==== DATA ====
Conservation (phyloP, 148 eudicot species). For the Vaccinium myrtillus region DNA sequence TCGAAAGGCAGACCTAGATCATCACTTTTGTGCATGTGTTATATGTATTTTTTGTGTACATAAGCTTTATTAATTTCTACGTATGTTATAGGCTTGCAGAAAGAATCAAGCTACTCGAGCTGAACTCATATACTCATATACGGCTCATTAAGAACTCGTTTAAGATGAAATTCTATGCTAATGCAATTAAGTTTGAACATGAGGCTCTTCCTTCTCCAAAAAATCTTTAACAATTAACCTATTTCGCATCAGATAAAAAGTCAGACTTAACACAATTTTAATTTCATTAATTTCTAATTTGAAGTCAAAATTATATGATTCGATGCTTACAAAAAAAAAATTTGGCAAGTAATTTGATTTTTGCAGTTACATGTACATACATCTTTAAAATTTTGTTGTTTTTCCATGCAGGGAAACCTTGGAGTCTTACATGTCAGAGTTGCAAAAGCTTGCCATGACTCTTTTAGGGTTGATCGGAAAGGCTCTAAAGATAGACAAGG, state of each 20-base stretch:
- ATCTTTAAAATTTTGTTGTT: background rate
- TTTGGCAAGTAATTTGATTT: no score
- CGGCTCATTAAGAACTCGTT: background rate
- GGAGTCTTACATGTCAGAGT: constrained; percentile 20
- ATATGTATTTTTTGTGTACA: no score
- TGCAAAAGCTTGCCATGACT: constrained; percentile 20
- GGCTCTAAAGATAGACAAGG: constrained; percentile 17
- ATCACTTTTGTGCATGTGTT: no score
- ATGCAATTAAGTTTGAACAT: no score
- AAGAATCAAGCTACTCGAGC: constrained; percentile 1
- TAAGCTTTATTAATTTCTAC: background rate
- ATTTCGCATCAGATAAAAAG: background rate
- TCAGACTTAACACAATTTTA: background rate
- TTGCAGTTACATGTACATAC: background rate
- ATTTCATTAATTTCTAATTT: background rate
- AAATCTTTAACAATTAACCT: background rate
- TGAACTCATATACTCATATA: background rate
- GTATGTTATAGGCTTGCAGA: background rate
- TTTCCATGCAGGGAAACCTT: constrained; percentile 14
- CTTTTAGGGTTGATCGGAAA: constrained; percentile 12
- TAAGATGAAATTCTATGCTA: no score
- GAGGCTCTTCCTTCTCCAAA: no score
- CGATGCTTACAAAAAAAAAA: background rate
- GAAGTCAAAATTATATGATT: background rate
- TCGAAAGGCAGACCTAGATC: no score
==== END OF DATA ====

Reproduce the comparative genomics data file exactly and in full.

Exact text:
Conservation (phyloP, 148 eudicot species). For the Vaccinium myrtillus region DNA sequence TCGAAAGGCAGACCTAGATCATCACTTTTGTGCATGTGTTATATGTATTTTTTGTGTACATAAGCTTTATTAATTTCTACGTATGTTATAGGCTTGCAGAAAGAATCAAGCTACTCGAGCTGAACTCATATACTCATATACGGCTCATTAAGAACTCGTTTAAGATGAAATTCTATGCTAATGCAATTAAGTTTGAACATGAGGCTCTTCCTTCTCCAAAAAATCTTTAACAATTAACCTATTTCGCATCAGATAAAAAGTCAGACTTAACACAATTTTAATTTCATTAATTTCTAATTTGAAGTCAAAATTATATGATTCGATGCTTACAAAAAAAAAATTTGGCAAGTAATTTGATTTTTGCAGTTACATGTACATACATCTTTAAAATTTTGTTGTTTTTCCATGCAGGGAAACCTTGGAGTCTTACATGTCAGAGTTGCAAAAGCTTGCCATGACTCTTTTAGGGTTGATCGGAAAGGCTCTAAAGATAGACAAGG, state of each 20-base stretch:
- ATCTTTAAAATTTTGTTGTT: background rate
- TTTGGCAAGTAATTTGATTT: no score
- CGGCTCATTAAGAACTCGTT: background rate
- GGAGTCTTACATGTCAGAGT: constrained; percentile 20
- ATATGTATTTTTTGTGTACA: no score
- TGCAAAAGCTTGCCATGACT: constrained; percentile 20
- GGCTCTAAAGATAGACAAGG: constrained; percentile 17
- ATCACTTTTGTGCATGTGTT: no score
- ATGCAATTAAGTTTGAACAT: no score
- AAGAATCAAGCTACTCGAGC: constrained; percentile 1
- TAAGCTTTATTAATTTCTAC: background rate
- ATTTCGCATCAGATAAAAAG: background rate
- TCAGACTTAACACAATTTTA: background rate
- TTGCAGTTACATGTACATAC: background rate
- ATTTCATTAATTTCTAATTT: background rate
- AAATCTTTAACAATTAACCT: background rate
- TGAACTCATATACTCATATA: background rate
- GTATGTTATAGGCTTGCAGA: background rate
- TTTCCATGCAGGGAAACCTT: constrained; percentile 14
- CTTTTAGGGTTGATCGGAAA: constrained; percentile 12
- TAAGATGAAATTCTATGCTA: no score
- GAGGCTCTTCCTTCTCCAAA: no score
- CGATGCTTACAAAAAAAAAA: background rate
- GAAGTCAAAATTATATGATT: background rate
- TCGAAAGGCAGACCTAGATC: no score